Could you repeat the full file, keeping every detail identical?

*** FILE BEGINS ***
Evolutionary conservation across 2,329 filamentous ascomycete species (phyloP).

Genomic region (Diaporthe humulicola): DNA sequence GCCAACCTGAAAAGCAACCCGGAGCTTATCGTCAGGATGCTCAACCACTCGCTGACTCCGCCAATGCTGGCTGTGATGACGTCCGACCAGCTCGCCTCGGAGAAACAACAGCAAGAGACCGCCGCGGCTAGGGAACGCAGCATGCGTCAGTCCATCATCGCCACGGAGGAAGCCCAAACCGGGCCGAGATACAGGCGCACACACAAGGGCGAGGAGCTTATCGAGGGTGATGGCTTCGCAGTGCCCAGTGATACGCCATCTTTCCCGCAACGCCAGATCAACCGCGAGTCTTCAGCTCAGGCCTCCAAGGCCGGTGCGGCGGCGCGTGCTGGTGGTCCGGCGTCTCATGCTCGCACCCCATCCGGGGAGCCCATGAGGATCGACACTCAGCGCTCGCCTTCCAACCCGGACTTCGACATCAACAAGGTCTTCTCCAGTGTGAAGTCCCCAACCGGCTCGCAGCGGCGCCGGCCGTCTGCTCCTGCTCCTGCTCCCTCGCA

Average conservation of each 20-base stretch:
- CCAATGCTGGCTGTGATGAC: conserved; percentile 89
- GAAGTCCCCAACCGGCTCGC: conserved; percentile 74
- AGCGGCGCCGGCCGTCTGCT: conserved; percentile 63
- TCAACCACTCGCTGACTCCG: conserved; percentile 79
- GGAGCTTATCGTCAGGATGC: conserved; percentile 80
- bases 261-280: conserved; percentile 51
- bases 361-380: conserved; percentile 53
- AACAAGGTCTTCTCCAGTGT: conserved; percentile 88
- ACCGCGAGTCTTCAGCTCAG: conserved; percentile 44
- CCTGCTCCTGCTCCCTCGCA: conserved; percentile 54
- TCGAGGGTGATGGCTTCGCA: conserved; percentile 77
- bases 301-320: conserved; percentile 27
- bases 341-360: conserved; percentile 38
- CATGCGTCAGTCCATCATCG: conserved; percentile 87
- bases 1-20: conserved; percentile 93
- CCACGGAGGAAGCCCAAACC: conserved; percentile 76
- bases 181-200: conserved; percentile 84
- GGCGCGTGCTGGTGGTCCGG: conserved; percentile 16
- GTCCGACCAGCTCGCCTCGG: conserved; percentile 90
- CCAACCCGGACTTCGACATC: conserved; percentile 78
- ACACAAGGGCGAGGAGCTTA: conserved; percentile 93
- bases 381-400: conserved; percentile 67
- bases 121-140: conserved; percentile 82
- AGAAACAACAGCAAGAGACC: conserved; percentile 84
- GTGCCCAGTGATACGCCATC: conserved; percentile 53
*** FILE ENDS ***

Evolutionary conservation across 2,329 filamentous ascomycete species (phyloP).

Genomic region (Diaporthe humulicola): DNA sequence GCCAACCTGAAAAGCAACCCGGAGCTTATCGTCAGGATGCTCAACCACTCGCTGACTCCGCCAATGCTGGCTGTGATGACGTCCGACCAGCTCGCCTCGGAGAAACAACAGCAAGAGACCGCCGCGGCTAGGGAACGCAGCATGCGTCAGTCCATCATCGCCACGGAGGAAGCCCAAACCGGGCCGAGATACAGGCGCACACACAAGGGCGAGGAGCTTATCGAGGGTGATGGCTTCGCAGTGCCCAGTGATACGCCATCTTTCCCGCAACGCCAGATCAACCGCGAGTCTTCAGCTCAGGCCTCCAAGGCCGGTGCGGCGGCGCGTGCTGGTGGTCCGGCGTCTCATGCTCGCACCCCATCCGGGGAGCCCATGAGGATCGACACTCAGCGCTCGCCTTCCAACCCGGACTTCGACATCAACAAGGTCTTCTCCAGTGTGAAGTCCCCAACCGGCTCGCAGCGGCGCCGGCCGTCTGCTCCTGCTCCTGCTCCCTCGCA

Average conservation of each 20-base stretch:
- CCAATGCTGGCTGTGATGAC: conserved; percentile 89
- GAAGTCCCCAACCGGCTCGC: conserved; percentile 74
- AGCGGCGCCGGCCGTCTGCT: conserved; percentile 63
- TCAACCACTCGCTGACTCCG: conserved; percentile 79
- GGAGCTTATCGTCAGGATGC: conserved; percentile 80
- bases 261-280: conserved; percentile 51
- bases 361-380: conserved; percentile 53
- AACAAGGTCTTCTCCAGTGT: conserved; percentile 88
- ACCGCGAGTCTTCAGCTCAG: conserved; percentile 44
- CCTGCTCCTGCTCCCTCGCA: conserved; percentile 54
- TCGAGGGTGATGGCTTCGCA: conserved; percentile 77
- bases 301-320: conserved; percentile 27
- bases 341-360: conserved; percentile 38
- CATGCGTCAGTCCATCATCG: conserved; percentile 87
- bases 1-20: conserved; percentile 93
- CCACGGAGGAAGCCCAAACC: conserved; percentile 76
- bases 181-200: conserved; percentile 84
- GGCGCGTGCTGGTGGTCCGG: conserved; percentile 16
- GTCCGACCAGCTCGCCTCGG: conserved; percentile 90
- CCAACCCGGACTTCGACATC: conserved; percentile 78
- ACACAAGGGCGAGGAGCTTA: conserved; percentile 93
- bases 381-400: conserved; percentile 67
- bases 121-140: conserved; percentile 82
- AGAAACAACAGCAAGAGACC: conserved; percentile 84
- GTGCCCAGTGATACGCCATC: conserved; percentile 53